[next] [prev] [up] Date: Sun, 06 Nov 94 23:29:00 -0700 (PST)
[next] [prev] [up] From: Martin Schoenert <Martin.Schoenert@math.rwth-aachen.de >
~~~ [prev] [up] Subject: Re: Shifty Invariance
Mark writes in his e-mail message of 1994/11/05

After a bit of computer cubing I found:

p183 6 Twist      R1 U3 R2 U3 R1 D3 U3 R1 U3 R3 D2 R3 U3 R1 D3 U3
                  (18 q  or  16 h  moves)

This requires using the larger group of <U1, R1, D1>, although I
expected a 16 turn process. Note the fact this larger group has face
index 3 (rather than 2). But now the process is NOT shift invariant
and we see the route itself can determine whether it will be
shift invariant!

I welcome any mathematical explanation!

As I tried to explain in my first e-mail message, a shift invariant
process is a process in a subgroup X of G corresponding to an element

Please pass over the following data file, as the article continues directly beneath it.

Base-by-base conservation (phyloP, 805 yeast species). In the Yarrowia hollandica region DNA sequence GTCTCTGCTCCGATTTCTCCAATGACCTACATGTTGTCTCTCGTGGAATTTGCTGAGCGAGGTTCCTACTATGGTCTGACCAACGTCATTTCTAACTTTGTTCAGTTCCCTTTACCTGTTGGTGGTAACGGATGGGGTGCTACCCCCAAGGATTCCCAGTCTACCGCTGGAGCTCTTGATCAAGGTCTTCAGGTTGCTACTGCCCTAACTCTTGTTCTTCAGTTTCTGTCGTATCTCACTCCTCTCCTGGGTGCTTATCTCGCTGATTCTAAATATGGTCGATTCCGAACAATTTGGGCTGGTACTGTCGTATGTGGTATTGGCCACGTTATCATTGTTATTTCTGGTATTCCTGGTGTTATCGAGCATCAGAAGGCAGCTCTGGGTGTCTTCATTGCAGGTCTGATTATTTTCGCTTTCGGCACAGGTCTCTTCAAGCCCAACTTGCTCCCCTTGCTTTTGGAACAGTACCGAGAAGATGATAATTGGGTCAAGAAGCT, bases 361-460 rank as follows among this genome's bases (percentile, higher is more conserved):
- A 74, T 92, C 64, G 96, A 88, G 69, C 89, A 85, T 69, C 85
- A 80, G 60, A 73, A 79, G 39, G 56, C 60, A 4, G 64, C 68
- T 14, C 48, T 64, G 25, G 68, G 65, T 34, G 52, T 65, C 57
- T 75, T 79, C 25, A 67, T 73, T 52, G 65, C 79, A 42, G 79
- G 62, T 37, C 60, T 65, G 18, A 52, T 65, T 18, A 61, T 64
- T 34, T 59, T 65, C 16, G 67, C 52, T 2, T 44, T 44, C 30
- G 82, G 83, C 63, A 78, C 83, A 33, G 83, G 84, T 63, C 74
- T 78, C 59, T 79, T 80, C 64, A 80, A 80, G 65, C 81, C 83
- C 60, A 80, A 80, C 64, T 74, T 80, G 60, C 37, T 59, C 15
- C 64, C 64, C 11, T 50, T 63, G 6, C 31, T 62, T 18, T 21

x in the centre *of this subgroup*.

The ``odd'' element is an element in the centre of the subgroup < U, R >.
Thus any process effecting this element written in U and R is a shift
invariant process. UR11 is one such process.

However, the ``odd'' element does not lie in the centre of the subgroup
< U, R, D > (in fact this subgroup has trivial centre). Thus a process
effecting this element *involving D*, will *not* be shift invariant.

Some shift invariant processes are in fact in the centre of multiple
subgroups. For example the square elements, except for the ``diagonal
square'' element, have this property.

For such elements one has some choice which generators to use. For
example the ``single square'' elements (U2 R2)^3 lies in the centre of
< U2, R2 > and < U2, D, R2, L > (and all subgroups inbetween), so every
process effecting this element involving any subset of U2, D, D2, R2, L,
and L2, will be a shift invariant process.

For the ``odd'' element, one has now choice. It lies in the centre of
< U, R >, but not in the centre of any larger group. Thus a shift
invariant process effecting the ``odd'' element must involve U and R,
and cannot involve more generators.


-- .- .-. - .. -.  .-.. --- ...- . ...  .- -. -. .. -.- .-
Martin Sch"onert,   Martin.Schoenert@Math.RWTH-Aachen.DE,   +49 241 804551
Lehrstuhl D f"ur Mathematik, Templergraben 64, RWTH, 52056 Aachen, Germany

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